Graphene is a one-atom thick layer of graphite with remarkable properties. It is exceptionally strong, lightweight, flexible, and allows electrons to flow faster than silicon. It is the golden (well, grey) egg of nanotechnology.
Graphene (like diamond) is an alternative form of carbon in which carbon atoms are arranged in a regular hexagonal pattern. Among its well-publicised superlative properties, a 1-square-meter sheet weighs just 0.77 milligrams.
Originally thought to be unstable in its free state, graphene proved to be quite the opposite when isolated by Andre Geim and Kostya Novoselov at the University of Manchester in 2003. The results of their work heralded a new dawn in the study of two dimensional materials and grapheme in particular for which they were awarded the Nobel Prize in Physics 2010.
- Graphene’s excellent electrical conductivity has led to its use in prototype supercapacitors, but scaling up these devices proved a challenge. Now, a team of researchers from Ulsan National Institute of Science and Technology in South Korea has solved the problem by turning graphene into tiny three-dimensional orbs.
- Using graphene “paper” and electron “ink”, Danish and Chinese scientists have created one of the tiniest data storage methods ever devised. This technique could eventually be used as a means of nanoscale data storage (e.g. storing the entire Library of Congress on a single gram of graphene), or to create graphene-based computer circuits.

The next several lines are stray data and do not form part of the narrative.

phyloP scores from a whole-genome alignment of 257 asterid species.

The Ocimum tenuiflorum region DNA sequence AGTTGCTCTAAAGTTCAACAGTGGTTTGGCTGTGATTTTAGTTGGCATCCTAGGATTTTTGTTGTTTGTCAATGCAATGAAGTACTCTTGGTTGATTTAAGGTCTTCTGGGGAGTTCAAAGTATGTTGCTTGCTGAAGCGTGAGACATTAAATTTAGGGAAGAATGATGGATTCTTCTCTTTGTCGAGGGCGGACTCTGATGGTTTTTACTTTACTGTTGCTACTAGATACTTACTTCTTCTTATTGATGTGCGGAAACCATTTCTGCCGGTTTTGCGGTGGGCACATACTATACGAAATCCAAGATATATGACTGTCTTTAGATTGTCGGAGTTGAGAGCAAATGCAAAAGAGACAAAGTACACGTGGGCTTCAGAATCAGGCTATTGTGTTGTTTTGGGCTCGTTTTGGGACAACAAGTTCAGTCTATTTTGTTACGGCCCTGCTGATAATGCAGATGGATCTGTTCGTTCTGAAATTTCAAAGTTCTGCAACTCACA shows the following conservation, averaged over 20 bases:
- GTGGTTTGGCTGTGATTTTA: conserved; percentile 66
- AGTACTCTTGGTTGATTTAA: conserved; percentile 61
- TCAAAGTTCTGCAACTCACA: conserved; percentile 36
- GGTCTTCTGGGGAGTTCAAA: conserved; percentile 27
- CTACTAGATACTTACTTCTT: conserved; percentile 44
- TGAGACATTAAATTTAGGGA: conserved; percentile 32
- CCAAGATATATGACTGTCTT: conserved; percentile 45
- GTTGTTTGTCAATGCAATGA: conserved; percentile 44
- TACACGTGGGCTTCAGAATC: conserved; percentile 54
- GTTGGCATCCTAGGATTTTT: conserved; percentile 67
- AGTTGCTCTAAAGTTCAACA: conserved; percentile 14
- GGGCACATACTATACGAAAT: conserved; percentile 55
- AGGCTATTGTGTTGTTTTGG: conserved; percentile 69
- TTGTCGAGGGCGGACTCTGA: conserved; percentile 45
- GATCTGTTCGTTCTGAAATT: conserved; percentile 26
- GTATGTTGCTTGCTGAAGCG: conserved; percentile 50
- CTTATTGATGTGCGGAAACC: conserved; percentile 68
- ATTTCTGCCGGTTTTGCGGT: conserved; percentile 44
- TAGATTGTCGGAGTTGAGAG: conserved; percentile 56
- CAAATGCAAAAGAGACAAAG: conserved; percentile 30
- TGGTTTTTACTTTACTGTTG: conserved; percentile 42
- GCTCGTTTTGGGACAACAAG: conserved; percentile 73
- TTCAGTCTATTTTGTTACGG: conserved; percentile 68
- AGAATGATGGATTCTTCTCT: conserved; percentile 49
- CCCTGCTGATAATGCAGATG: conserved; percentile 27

- Researchers in Singapore have reported that they’ve created a graphene photodetector that is around 10 times more sensitive than the sensors in today’s digital cameras. Graphene has a very sensitive, hot carrier response to light and both of these properties make it ideal for camera sensors, photovoltaic cells, and fiber-optic communications.
- Every day large amounts of information are transmitted through optoelectronic devices such as optical fibres, photodetectors and lasers. Signals are sent by photons at infrared wavelengths and processed using optical switches, which convert signals into a series of light pulses. Ordinarily, optical switches respond at rate of a few picoseconds – around a trillionth of a second. Using a few layers of graphene increases that rate to around a hundred times quicker than current materials.
Nanotechnology (or “nanotech”) is one of the most exciting scientific fields out there. The National Nanotechnology Initiative defines nanotechnology as the manipulation of matter with at least one dimension sized from 1 to 100 nanometres. A nanometre is equal to one billionth of a metre.
Scientists are still debating the future of nanotechnology. Nothing can be taken for granted and caution is crucial when it comes to testing and regulating its products. But many new materials like graphene will surely be discovered and result in many new applications.
As the English poet and playwright Ben Jonson wrote:
“In small proportions we just beauties see;
And in short measures, life may perfect be.”